The principals in my district meet monthly for discussions regarding best practice in the schools and use this as an opportunity to have collegial. This meeting constitutes their Professional Learning Community and is void of announcements and bureaucratic interruptions that are not focused on instruction. In addition, the meetings are planned by principals and the majority of the content is delivered by principals. Outsiders like me are occasionally invited when topics are particularly relevant to our work in the district.
This morning was one of those days when I was invited to join the principals and it was inspiring and exciting. Three different principals presented on how they are using data to make change in their schools. Hollene Davis, the principal at Central Elementary School, gave an insightful and thought-provoking presentation on the use of multiple achievement measures to group and re-group students. Hollene walked us through a process she worked through with her teachers. She presented us with a class of students sans names and their scores on CSAP, NWEA MAP, DIBELS, CELA (English Language Acquisition Test) ans an additional comprehension measure. It was a real group of students selected for intensive intervention. The scores were contradictory and mixed. Many students did not seem to be struggling in reading based on several measures. When the teachers evaluated the data they came to the same conclusions we did and they began to ask for more data or to dig into the data a little more. The teachers were compelled by the data to get answers because there was no emotional attachment to the information (there were no names, no student faces, no biases in the data). Teachers were using data and asking for more.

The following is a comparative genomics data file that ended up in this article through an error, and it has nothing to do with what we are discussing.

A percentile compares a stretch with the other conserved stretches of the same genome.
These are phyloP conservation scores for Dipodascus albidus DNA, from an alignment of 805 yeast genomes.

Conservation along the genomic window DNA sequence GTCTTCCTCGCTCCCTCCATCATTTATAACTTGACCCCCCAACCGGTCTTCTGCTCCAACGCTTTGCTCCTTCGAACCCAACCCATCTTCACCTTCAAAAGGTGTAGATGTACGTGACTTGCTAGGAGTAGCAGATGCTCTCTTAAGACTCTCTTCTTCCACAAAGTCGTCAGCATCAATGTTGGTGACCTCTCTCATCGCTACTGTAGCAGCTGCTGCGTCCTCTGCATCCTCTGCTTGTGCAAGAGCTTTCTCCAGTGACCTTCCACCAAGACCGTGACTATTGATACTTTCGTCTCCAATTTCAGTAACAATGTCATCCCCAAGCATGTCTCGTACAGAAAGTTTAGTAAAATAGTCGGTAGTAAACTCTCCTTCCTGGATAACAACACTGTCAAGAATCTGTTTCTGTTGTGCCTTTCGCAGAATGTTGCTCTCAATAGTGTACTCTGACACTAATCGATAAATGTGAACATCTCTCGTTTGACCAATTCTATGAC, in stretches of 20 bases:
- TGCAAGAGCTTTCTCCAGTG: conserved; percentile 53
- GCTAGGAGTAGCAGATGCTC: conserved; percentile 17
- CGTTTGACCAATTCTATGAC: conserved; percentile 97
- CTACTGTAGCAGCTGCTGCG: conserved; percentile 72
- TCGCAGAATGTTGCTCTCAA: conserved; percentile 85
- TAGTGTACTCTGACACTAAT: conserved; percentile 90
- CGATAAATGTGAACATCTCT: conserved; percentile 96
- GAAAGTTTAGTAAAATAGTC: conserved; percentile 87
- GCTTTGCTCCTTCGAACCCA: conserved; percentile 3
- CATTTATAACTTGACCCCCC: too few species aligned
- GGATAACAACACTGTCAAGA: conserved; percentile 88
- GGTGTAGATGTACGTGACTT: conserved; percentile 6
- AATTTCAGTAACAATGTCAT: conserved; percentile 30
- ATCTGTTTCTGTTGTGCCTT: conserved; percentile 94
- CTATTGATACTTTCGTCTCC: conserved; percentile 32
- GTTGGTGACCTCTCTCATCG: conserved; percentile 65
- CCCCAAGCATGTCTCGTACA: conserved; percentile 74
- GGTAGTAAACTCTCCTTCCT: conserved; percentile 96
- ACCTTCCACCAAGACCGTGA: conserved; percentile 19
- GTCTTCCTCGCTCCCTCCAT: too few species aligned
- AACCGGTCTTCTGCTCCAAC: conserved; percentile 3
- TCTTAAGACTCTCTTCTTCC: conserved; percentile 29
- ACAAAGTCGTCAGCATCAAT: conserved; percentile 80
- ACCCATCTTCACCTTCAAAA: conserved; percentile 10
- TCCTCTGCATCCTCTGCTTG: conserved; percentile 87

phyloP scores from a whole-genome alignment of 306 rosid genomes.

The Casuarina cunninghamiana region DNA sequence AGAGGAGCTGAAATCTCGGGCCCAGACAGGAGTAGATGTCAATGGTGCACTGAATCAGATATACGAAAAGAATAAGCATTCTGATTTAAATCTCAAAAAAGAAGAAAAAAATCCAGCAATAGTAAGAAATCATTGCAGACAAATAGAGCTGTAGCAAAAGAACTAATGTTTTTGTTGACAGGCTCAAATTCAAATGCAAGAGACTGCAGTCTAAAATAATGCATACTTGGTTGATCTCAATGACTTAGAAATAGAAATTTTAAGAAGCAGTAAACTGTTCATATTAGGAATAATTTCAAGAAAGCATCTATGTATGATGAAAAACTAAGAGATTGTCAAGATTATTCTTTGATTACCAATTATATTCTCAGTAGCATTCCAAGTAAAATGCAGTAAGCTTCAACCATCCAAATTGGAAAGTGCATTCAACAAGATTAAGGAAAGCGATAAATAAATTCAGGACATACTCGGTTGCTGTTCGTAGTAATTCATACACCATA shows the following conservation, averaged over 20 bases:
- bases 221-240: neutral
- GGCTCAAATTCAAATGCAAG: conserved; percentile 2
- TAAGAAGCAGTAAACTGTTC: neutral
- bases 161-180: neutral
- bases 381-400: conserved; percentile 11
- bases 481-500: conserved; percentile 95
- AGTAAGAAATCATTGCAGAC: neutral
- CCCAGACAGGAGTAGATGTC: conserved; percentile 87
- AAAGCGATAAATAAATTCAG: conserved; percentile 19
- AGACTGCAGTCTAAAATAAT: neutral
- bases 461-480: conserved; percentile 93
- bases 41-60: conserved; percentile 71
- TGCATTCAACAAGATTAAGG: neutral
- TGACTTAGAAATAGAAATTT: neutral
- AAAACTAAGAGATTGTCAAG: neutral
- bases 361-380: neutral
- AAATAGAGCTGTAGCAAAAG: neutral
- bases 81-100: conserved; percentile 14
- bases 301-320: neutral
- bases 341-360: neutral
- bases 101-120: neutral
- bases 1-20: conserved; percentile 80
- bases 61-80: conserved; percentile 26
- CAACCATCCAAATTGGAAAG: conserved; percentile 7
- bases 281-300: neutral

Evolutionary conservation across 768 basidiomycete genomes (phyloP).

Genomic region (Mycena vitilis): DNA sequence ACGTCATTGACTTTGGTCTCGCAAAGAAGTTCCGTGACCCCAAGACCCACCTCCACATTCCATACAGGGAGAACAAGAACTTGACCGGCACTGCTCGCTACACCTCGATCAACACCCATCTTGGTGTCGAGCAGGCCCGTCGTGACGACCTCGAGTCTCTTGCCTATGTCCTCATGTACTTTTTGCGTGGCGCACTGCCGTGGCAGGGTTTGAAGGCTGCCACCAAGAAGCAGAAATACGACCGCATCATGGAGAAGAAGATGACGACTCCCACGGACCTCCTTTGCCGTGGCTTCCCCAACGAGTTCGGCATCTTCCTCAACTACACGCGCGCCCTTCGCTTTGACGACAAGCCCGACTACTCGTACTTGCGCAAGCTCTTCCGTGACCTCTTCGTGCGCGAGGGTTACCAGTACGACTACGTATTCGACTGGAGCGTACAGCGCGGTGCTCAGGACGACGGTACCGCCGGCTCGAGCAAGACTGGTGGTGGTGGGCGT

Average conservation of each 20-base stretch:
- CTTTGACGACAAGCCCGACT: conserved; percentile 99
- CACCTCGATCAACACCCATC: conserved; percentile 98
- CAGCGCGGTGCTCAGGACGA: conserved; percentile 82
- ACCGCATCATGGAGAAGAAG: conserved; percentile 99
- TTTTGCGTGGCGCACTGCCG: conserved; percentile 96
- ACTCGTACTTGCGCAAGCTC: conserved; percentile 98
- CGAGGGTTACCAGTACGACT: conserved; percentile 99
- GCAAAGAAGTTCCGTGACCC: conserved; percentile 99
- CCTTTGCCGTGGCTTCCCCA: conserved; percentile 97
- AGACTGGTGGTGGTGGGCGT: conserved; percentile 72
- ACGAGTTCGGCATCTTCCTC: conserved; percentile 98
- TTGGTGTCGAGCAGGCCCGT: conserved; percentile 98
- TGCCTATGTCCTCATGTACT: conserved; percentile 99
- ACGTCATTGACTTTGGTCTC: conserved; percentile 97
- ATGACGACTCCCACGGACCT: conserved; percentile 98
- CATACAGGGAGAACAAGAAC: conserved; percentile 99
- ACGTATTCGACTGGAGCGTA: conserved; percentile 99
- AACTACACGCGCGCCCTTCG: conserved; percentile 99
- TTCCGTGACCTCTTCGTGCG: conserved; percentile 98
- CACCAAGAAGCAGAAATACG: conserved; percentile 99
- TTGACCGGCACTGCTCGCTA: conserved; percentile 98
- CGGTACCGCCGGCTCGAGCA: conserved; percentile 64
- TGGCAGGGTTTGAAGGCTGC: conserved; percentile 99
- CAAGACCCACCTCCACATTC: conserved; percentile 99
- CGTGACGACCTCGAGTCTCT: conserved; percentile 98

In the past student selection for intervention was entirely based on teacher recommendation and had only loose connection to data. After examining the data sans names the teachers began to realize the compelling nature of multiple measures and to accept responsibility for using these data to change the trajectory of individual students.
The work that is going on at this school under Hollene's leadership will undoubtedly lead to change for the school and for each and every student that attends.